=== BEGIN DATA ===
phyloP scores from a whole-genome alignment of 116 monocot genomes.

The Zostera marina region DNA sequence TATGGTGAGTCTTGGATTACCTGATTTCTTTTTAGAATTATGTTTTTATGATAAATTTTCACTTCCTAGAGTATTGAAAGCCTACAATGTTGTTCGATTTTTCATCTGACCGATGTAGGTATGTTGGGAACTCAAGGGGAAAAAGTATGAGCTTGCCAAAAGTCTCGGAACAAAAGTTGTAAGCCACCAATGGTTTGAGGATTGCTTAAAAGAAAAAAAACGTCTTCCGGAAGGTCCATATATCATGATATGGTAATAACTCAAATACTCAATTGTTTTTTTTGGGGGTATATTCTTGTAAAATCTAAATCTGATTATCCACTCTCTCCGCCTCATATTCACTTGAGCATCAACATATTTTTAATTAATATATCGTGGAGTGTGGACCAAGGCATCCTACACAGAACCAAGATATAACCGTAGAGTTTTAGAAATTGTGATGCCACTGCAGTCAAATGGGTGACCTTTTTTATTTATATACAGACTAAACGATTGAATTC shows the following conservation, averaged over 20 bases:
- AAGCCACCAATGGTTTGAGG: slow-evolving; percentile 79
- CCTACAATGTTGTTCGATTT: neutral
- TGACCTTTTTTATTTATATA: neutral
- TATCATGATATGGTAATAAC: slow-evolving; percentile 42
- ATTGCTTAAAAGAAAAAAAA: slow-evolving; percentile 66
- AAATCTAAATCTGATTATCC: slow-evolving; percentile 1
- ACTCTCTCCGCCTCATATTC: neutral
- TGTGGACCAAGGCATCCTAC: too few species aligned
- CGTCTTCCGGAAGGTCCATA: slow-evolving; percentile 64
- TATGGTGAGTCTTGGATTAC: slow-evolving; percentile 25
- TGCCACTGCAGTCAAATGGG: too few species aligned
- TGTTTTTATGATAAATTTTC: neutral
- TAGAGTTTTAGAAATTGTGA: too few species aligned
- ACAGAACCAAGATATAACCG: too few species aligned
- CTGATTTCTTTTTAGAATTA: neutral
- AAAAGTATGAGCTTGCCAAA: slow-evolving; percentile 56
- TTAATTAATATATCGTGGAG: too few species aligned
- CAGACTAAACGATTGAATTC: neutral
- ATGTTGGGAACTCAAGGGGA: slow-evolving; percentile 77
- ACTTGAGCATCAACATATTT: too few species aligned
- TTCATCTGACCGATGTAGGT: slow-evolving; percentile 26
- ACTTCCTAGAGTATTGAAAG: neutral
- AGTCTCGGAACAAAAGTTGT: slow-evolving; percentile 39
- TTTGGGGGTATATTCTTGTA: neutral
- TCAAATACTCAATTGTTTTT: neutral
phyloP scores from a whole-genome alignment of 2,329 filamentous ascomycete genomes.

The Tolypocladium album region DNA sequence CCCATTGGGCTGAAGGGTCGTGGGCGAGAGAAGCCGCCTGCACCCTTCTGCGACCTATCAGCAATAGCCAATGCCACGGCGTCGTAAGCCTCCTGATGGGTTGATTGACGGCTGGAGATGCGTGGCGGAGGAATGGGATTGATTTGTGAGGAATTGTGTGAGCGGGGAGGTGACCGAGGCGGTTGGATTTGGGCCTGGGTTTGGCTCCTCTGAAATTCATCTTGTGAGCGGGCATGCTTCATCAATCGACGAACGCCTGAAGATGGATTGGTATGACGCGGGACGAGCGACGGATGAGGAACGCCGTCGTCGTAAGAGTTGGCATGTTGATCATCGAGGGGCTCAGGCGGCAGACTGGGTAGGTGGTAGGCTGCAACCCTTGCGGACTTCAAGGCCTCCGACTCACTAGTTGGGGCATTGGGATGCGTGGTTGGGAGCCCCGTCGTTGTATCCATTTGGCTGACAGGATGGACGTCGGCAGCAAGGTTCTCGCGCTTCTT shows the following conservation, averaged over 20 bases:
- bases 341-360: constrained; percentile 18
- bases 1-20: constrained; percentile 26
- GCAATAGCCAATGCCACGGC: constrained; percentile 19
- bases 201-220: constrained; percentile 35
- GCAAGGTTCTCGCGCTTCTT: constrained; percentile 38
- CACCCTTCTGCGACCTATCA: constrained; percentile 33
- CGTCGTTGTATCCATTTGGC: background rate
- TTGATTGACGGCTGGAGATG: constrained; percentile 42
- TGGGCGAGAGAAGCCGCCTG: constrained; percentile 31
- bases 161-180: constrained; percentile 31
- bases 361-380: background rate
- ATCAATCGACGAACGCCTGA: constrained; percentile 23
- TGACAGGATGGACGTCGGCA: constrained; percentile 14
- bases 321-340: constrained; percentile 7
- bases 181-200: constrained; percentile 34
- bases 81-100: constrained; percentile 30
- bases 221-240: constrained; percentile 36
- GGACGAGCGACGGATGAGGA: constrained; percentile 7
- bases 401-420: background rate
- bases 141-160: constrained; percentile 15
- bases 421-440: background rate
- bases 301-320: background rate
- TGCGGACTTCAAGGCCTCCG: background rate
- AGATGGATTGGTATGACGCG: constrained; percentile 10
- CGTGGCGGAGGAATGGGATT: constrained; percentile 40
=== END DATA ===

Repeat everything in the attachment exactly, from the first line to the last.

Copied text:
phyloP scores from a whole-genome alignment of 116 monocot genomes.

The Zostera marina region DNA sequence TATGGTGAGTCTTGGATTACCTGATTTCTTTTTAGAATTATGTTTTTATGATAAATTTTCACTTCCTAGAGTATTGAAAGCCTACAATGTTGTTCGATTTTTCATCTGACCGATGTAGGTATGTTGGGAACTCAAGGGGAAAAAGTATGAGCTTGCCAAAAGTCTCGGAACAAAAGTTGTAAGCCACCAATGGTTTGAGGATTGCTTAAAAGAAAAAAAACGTCTTCCGGAAGGTCCATATATCATGATATGGTAATAACTCAAATACTCAATTGTTTTTTTTGGGGGTATATTCTTGTAAAATCTAAATCTGATTATCCACTCTCTCCGCCTCATATTCACTTGAGCATCAACATATTTTTAATTAATATATCGTGGAGTGTGGACCAAGGCATCCTACACAGAACCAAGATATAACCGTAGAGTTTTAGAAATTGTGATGCCACTGCAGTCAAATGGGTGACCTTTTTTATTTATATACAGACTAAACGATTGAATTC shows the following conservation, averaged over 20 bases:
- AAGCCACCAATGGTTTGAGG: slow-evolving; percentile 79
- CCTACAATGTTGTTCGATTT: neutral
- TGACCTTTTTTATTTATATA: neutral
- TATCATGATATGGTAATAAC: slow-evolving; percentile 42
- ATTGCTTAAAAGAAAAAAAA: slow-evolving; percentile 66
- AAATCTAAATCTGATTATCC: slow-evolving; percentile 1
- ACTCTCTCCGCCTCATATTC: neutral
- TGTGGACCAAGGCATCCTAC: too few species aligned
- CGTCTTCCGGAAGGTCCATA: slow-evolving; percentile 64
- TATGGTGAGTCTTGGATTAC: slow-evolving; percentile 25
- TGCCACTGCAGTCAAATGGG: too few species aligned
- TGTTTTTATGATAAATTTTC: neutral
- TAGAGTTTTAGAAATTGTGA: too few species aligned
- ACAGAACCAAGATATAACCG: too few species aligned
- CTGATTTCTTTTTAGAATTA: neutral
- AAAAGTATGAGCTTGCCAAA: slow-evolving; percentile 56
- TTAATTAATATATCGTGGAG: too few species aligned
- CAGACTAAACGATTGAATTC: neutral
- ATGTTGGGAACTCAAGGGGA: slow-evolving; percentile 77
- ACTTGAGCATCAACATATTT: too few species aligned
- TTCATCTGACCGATGTAGGT: slow-evolving; percentile 26
- ACTTCCTAGAGTATTGAAAG: neutral
- AGTCTCGGAACAAAAGTTGT: slow-evolving; percentile 39
- TTTGGGGGTATATTCTTGTA: neutral
- TCAAATACTCAATTGTTTTT: neutral
phyloP scores from a whole-genome alignment of 2,329 filamentous ascomycete genomes.

The Tolypocladium album region DNA sequence CCCATTGGGCTGAAGGGTCGTGGGCGAGAGAAGCCGCCTGCACCCTTCTGCGACCTATCAGCAATAGCCAATGCCACGGCGTCGTAAGCCTCCTGATGGGTTGATTGACGGCTGGAGATGCGTGGCGGAGGAATGGGATTGATTTGTGAGGAATTGTGTGAGCGGGGAGGTGACCGAGGCGGTTGGATTTGGGCCTGGGTTTGGCTCCTCTGAAATTCATCTTGTGAGCGGGCATGCTTCATCAATCGACGAACGCCTGAAGATGGATTGGTATGACGCGGGACGAGCGACGGATGAGGAACGCCGTCGTCGTAAGAGTTGGCATGTTGATCATCGAGGGGCTCAGGCGGCAGACTGGGTAGGTGGTAGGCTGCAACCCTTGCGGACTTCAAGGCCTCCGACTCACTAGTTGGGGCATTGGGATGCGTGGTTGGGAGCCCCGTCGTTGTATCCATTTGGCTGACAGGATGGACGTCGGCAGCAAGGTTCTCGCGCTTCTT shows the following conservation, averaged over 20 bases:
- bases 341-360: constrained; percentile 18
- bases 1-20: constrained; percentile 26
- GCAATAGCCAATGCCACGGC: constrained; percentile 19
- bases 201-220: constrained; percentile 35
- GCAAGGTTCTCGCGCTTCTT: constrained; percentile 38
- CACCCTTCTGCGACCTATCA: constrained; percentile 33
- CGTCGTTGTATCCATTTGGC: background rate
- TTGATTGACGGCTGGAGATG: constrained; percentile 42
- TGGGCGAGAGAAGCCGCCTG: constrained; percentile 31
- bases 161-180: constrained; percentile 31
- bases 361-380: background rate
- ATCAATCGACGAACGCCTGA: constrained; percentile 23
- TGACAGGATGGACGTCGGCA: constrained; percentile 14
- bases 321-340: constrained; percentile 7
- bases 181-200: constrained; percentile 34
- bases 81-100: constrained; percentile 30
- bases 221-240: constrained; percentile 36
- GGACGAGCGACGGATGAGGA: constrained; percentile 7
- bases 401-420: background rate
- bases 141-160: constrained; percentile 15
- bases 421-440: background rate
- bases 301-320: background rate
- TGCGGACTTCAAGGCCTCCG: background rate
- AGATGGATTGGTATGACGCG: constrained; percentile 10
- CGTGGCGGAGGAATGGGATT: constrained; percentile 40